Streaming giant isn’t worried about its new competitors costing half as much
Netflix’s chief product officer says the company isn’t worried that the cheaper cost for rival streaming services from Disney and Apple will hamper its ability to raise its own prices.
“I think the pricing of our competitors, we don’t feel, is a real significant factor in determining what we can charge for our services,” Greg Peters said Wednesday during the company’s third quarter earnings call. Disney and Apple are launching their own streaming services next month, both of which will be priced much lower than Netflix, whose subscription packages range from $8.99 to $15.99 a month in the U.S.
Apple TV+, launching Nov. 1, will cost $4.99 a month (or free for a year for those who buy a new iPhone, Mac or an iPad). Disney+ hits the market 11 days later on Nov. 12, and will cost $6.99 a month, or $69.99 for a year. Disney is also offering a bundle that adds Hulu and ESPN+ for $12.99 a month.
“Our job into what we think about pricing from a longterm perspective, is continuing to take the revenue that we have that our subscribers give us every month [and] judiciously and smartly invest it into increasing variety and diversity of content, where we really want to invest in class, across every single genre,” Peters continued. “If we do that and we’re successful in making those investments smartly, we’ll be able to continue to deliver more value to our members. That really will enable us, from time to time, ask for more revenue.”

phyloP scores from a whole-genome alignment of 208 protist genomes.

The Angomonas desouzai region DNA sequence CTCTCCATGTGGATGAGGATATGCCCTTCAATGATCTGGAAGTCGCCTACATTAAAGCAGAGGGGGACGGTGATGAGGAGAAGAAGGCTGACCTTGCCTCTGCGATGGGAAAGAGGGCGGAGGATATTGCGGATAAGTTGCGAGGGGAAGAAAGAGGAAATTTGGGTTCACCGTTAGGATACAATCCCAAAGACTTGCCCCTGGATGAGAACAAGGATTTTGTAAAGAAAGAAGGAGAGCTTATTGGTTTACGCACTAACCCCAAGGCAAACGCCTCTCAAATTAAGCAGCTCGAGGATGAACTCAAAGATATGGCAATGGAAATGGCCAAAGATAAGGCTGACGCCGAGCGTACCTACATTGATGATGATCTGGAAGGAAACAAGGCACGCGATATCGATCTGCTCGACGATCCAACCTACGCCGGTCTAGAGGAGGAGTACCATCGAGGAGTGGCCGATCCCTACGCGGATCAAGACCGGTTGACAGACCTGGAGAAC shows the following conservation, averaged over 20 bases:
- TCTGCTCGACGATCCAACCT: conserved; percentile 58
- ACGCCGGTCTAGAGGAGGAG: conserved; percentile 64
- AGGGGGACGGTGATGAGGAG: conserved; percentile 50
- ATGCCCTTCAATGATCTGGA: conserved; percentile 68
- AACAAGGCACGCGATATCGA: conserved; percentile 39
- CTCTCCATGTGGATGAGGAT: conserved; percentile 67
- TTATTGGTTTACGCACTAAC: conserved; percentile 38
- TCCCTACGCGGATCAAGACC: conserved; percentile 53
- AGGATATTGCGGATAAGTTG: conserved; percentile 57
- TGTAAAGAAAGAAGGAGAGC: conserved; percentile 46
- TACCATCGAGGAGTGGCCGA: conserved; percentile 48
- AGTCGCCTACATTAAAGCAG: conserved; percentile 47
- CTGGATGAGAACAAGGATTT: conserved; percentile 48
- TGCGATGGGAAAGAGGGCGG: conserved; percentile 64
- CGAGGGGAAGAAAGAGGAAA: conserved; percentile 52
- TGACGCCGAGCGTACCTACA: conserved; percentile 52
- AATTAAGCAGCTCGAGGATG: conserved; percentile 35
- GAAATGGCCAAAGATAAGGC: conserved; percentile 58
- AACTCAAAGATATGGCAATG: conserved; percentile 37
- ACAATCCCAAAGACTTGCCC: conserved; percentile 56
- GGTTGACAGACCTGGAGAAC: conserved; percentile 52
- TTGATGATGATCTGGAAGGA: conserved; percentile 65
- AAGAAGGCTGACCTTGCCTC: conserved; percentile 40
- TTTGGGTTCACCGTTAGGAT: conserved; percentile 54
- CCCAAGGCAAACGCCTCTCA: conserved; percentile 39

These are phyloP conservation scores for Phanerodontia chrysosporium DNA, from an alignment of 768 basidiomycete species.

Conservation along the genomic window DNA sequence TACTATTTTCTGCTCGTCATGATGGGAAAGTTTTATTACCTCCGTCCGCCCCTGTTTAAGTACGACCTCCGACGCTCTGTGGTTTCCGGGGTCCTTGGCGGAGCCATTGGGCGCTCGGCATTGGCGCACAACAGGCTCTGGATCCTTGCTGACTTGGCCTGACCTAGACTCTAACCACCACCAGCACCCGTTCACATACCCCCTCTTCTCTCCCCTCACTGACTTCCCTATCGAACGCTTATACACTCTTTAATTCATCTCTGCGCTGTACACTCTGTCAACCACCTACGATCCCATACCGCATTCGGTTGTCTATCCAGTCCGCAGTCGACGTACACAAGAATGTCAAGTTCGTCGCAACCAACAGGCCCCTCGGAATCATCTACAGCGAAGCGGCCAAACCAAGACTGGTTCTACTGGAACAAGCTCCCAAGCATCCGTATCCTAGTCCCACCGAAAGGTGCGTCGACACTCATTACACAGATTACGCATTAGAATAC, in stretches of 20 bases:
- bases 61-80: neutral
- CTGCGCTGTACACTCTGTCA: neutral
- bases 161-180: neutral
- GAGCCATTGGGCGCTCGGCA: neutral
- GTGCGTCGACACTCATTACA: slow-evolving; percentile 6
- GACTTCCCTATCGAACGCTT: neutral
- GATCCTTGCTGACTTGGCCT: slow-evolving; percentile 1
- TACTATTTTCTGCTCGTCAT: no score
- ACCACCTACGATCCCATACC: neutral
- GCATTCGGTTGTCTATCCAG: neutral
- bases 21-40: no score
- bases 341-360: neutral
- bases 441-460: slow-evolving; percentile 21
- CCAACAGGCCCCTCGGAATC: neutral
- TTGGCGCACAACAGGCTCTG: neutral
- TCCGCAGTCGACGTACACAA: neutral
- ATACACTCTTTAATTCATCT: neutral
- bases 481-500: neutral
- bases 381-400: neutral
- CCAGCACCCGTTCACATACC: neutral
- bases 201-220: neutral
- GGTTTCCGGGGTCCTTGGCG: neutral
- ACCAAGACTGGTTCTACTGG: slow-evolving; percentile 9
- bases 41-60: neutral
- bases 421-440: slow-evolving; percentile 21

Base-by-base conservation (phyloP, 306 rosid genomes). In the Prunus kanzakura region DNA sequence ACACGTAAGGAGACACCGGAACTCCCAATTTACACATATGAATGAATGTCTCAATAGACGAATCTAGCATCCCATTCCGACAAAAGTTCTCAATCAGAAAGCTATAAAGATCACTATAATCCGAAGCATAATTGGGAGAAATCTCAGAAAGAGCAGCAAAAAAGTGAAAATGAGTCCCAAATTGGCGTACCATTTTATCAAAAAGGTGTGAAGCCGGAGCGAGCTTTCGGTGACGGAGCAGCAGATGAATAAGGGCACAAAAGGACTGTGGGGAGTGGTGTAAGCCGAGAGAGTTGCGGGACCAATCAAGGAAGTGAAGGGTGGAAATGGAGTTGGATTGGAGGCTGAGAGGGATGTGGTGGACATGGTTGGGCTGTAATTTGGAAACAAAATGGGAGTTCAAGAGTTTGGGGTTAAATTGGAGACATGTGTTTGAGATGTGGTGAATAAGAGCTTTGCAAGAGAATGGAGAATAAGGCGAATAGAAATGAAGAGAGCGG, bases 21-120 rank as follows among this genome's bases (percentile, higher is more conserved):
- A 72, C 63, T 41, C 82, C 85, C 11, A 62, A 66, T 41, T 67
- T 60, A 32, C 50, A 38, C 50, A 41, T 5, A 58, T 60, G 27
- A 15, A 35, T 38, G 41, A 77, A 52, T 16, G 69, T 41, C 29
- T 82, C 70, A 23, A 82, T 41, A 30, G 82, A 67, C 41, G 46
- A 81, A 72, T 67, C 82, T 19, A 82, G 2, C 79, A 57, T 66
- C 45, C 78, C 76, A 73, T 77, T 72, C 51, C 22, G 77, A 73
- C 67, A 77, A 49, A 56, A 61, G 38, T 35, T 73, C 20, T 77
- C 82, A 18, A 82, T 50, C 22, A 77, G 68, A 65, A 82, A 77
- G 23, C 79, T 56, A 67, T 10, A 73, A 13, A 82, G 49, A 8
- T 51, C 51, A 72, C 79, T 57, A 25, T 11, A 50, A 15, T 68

Netflix raised its prices nearly 20% earlier this year. The company, after losing domestic subscribers for the first time ever during Q2, blamed the price hikes as key reason for the customer exodus.
On Wednesday, Netflix reported it added 6.8 million new subscribers during the third quarter — falling a bit short of the 7 million subscribers it had forecasted. U.S. subscriptions bounced back during Q3, with Netflix adding 500,000 domestic customers. Still, that fell short of the 800,000 U.S. subscribers the company had anticipated.
“Since our US price increase earlier this year, retention has not yet fully returned on a sustained basis to pre-price-change levels, which has led to slower US membership growth,” Netflix said in its letter to shareholders.
Despite missing on its subscriber goals for the second straight quarter, Netflix’s investors didn’t seem to mind. The company’s stock price jumped 10% in after-hours trading, surpassing $300 per share for the first time since August. The move likely stems from Netflix easily trumping its earnings projections for Q3.